Regardless of the outcome, this election shows just how deeply divided America remains, says CJ Werleman

The Democratic Party warned voters for months about the likelihood of there being no clear winner in the US Presidential Election due to the time it will take to process and count a record number of mail-in ballots, brought on by fears and uncertainty stemming from the COVID-19 pandemic, and that’s exactly where we find ourselves.

Given that the Democrats hold an almost 3-to-1 advantage in mail-in and absentee ballots, compared to the Republicans nearly 2-to-1 lead with in-person voting, and with no sign of Trump being able to repeat his 2016 conquest of the ‘Blue Wall’ states of Michigan, Wisconsin and Pennsylvania, based on election day polling, it is reasonable to conclude that Joe Biden is more likely to eke out a narrow electoral college victory in the coming hours and days.

Whatever the final result, however, one thing remains clearer than it did yesterday: a plurality of Americans have signalled their acceptance of Trump’s cruelty, racism, xenophobia, sexism, corruption and dishonesty.

It was the hope of many that this election would not only hand Biden a landslide victory but serve as a complete and total repudiation of Trump and everything he stands for, but that wish has not materialised. Instead, we are left with the realisation that roughly half of the country endorse Trump’s shocking response to the pandemic, the spreading of the virus at his rallies and his disregard and disdain for social distancing and face masks – actions which have contributed to the lion’s share of the quarter of a million deaths from COVID-19 in America, according to multiple studies.

It is for this reason that Scientific American felt compelled to endorse a US presidential candidate for the first time in its 175-year history, describing Trump’s mishandling of the virus as “catastrophic”. “The proposals [Biden] has put forth can set the country back on course for a safer, more prosperous and more equitable future,” it said.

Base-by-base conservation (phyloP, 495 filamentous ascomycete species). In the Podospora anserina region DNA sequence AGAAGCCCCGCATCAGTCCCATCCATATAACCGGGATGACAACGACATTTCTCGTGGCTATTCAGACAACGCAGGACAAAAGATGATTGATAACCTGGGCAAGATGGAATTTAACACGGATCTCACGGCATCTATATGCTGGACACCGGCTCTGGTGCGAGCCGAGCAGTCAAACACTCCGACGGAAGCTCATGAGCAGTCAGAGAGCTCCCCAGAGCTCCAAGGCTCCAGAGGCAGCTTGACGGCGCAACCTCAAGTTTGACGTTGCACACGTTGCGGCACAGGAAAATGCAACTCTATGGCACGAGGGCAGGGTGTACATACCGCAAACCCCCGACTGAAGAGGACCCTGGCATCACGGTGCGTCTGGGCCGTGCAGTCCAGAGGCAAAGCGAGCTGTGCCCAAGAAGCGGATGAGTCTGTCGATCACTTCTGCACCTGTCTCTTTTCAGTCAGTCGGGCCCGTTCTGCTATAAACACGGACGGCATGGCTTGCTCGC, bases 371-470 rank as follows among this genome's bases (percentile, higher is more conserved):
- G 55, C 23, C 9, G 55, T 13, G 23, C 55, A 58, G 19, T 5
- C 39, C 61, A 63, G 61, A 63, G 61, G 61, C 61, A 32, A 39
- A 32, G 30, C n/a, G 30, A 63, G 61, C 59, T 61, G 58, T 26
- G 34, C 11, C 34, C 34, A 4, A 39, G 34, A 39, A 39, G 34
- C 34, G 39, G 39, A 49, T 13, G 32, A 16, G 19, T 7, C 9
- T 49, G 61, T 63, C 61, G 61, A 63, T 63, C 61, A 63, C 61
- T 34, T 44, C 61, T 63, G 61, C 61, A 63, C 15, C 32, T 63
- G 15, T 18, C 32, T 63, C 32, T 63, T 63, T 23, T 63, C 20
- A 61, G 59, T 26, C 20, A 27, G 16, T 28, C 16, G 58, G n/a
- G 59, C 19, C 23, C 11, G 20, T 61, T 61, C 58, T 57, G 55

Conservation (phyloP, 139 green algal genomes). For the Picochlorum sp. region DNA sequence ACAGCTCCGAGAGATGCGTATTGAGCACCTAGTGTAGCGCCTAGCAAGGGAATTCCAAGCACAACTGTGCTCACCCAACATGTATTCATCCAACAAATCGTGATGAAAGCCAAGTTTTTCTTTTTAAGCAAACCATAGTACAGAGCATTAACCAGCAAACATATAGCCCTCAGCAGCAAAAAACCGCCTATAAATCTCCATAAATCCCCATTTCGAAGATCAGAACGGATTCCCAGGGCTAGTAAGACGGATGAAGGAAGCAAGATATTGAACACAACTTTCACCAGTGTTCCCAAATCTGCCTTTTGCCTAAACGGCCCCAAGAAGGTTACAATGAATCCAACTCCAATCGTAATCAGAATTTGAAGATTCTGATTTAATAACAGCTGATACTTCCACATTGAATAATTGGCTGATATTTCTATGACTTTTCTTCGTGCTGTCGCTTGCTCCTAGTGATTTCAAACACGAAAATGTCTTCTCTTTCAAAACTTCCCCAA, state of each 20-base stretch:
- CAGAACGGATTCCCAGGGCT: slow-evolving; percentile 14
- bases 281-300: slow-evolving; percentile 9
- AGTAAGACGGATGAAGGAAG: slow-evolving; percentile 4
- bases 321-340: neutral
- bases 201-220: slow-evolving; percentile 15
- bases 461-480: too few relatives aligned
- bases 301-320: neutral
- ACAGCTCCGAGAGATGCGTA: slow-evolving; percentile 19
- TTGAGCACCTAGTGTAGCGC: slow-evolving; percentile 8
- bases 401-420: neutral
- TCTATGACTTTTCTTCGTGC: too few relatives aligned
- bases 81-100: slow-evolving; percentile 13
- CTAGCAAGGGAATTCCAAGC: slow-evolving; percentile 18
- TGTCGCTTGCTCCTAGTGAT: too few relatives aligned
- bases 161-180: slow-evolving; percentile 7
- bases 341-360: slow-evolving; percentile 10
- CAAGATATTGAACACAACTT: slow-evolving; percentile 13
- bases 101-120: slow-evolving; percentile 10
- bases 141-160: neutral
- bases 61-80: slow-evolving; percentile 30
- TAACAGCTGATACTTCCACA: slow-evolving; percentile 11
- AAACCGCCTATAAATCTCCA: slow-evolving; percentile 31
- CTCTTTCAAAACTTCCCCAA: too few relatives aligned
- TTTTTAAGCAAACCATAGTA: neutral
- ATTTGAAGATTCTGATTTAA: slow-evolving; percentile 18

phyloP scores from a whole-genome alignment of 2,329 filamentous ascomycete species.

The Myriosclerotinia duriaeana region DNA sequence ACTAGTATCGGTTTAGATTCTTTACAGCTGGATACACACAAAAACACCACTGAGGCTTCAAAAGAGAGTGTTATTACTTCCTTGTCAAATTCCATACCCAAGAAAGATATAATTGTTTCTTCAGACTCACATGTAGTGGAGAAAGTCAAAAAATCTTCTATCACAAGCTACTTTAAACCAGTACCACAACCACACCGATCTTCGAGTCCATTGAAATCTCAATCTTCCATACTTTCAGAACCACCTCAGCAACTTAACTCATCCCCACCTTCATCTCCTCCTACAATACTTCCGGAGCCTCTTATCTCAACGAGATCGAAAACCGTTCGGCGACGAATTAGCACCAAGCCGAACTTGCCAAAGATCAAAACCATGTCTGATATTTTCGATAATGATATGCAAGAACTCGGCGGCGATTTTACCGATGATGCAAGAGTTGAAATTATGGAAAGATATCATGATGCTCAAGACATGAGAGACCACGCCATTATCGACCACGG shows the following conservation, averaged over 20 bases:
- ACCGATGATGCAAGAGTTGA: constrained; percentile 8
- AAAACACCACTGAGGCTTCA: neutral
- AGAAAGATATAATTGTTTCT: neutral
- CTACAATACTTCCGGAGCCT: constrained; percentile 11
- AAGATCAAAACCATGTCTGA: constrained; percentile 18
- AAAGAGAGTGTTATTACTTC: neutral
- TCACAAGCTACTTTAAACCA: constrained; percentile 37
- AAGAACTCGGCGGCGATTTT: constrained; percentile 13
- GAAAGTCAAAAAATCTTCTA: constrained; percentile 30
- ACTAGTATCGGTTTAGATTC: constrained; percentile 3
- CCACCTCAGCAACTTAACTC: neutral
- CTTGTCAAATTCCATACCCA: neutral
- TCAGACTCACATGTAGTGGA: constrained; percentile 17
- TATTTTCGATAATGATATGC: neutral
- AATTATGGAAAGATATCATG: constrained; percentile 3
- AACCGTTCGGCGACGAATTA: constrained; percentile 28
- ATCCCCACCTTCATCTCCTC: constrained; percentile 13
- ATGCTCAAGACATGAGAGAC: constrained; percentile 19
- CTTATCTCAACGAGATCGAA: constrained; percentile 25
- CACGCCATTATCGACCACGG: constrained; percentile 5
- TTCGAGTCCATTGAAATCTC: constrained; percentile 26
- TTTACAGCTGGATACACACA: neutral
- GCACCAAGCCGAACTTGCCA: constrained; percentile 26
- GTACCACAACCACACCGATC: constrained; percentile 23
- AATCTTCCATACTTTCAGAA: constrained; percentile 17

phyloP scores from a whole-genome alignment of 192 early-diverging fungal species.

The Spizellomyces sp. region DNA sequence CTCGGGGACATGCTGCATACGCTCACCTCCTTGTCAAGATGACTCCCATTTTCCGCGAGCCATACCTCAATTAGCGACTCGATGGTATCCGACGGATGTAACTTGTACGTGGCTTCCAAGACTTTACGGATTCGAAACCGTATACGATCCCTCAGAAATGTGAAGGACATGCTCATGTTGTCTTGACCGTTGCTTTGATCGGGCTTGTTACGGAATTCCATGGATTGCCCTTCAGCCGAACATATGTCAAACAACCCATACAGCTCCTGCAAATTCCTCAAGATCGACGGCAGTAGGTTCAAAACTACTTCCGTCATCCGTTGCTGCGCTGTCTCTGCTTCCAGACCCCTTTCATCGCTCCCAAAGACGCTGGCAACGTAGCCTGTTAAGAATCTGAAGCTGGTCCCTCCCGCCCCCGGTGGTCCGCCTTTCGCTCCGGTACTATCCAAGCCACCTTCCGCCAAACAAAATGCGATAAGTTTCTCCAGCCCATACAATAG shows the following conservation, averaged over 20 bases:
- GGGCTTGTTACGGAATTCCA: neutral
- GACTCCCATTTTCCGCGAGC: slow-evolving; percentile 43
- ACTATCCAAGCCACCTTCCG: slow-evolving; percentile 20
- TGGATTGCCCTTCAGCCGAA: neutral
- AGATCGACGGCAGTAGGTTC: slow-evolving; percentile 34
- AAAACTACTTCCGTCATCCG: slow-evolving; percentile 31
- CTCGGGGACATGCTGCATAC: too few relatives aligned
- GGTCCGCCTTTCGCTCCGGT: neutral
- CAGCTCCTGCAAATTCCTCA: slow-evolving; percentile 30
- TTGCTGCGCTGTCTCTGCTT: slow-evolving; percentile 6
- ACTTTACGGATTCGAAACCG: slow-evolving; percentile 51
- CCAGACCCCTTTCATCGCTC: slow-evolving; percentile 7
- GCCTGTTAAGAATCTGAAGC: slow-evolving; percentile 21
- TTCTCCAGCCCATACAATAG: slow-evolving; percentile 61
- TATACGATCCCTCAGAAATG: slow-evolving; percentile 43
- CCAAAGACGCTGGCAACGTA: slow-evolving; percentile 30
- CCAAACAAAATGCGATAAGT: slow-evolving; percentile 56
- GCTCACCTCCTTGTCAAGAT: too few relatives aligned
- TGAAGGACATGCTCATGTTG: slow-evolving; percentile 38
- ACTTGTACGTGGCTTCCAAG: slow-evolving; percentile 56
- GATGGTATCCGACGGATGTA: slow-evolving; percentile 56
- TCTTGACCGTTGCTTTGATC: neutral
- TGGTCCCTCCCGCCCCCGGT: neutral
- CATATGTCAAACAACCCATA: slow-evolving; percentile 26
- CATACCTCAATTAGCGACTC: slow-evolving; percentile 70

Whatever happens from this point forward, it is clear the US is stuck with Trump’s brand of hateful insanity, a reality brought into view with the election of anti-Semitic QAnon conspiracy theorist and Republican Party candidate Marjorie Taylor Greene to Georgia’s House of Representatives.

Trump’s lies and racist conspiracy theories have not only given life to QAnon – a conspiracy movement that believes Trump is keeping America safe from a cabal of Satan-worshipping paedophiles – but have also fuelled an explosion in racially-motivated hate crimes, incidences of white nationalist domestic terrorism, and bulling in the workplace and schoolyard. 

Ultimately, this election was never about Biden, the Democrats or the Republicans. It was a national test of moral character, with Trump framed as the question. It is a test American voters have failed in not offering an unequivocal denunciation of the most dangerous President in American history.


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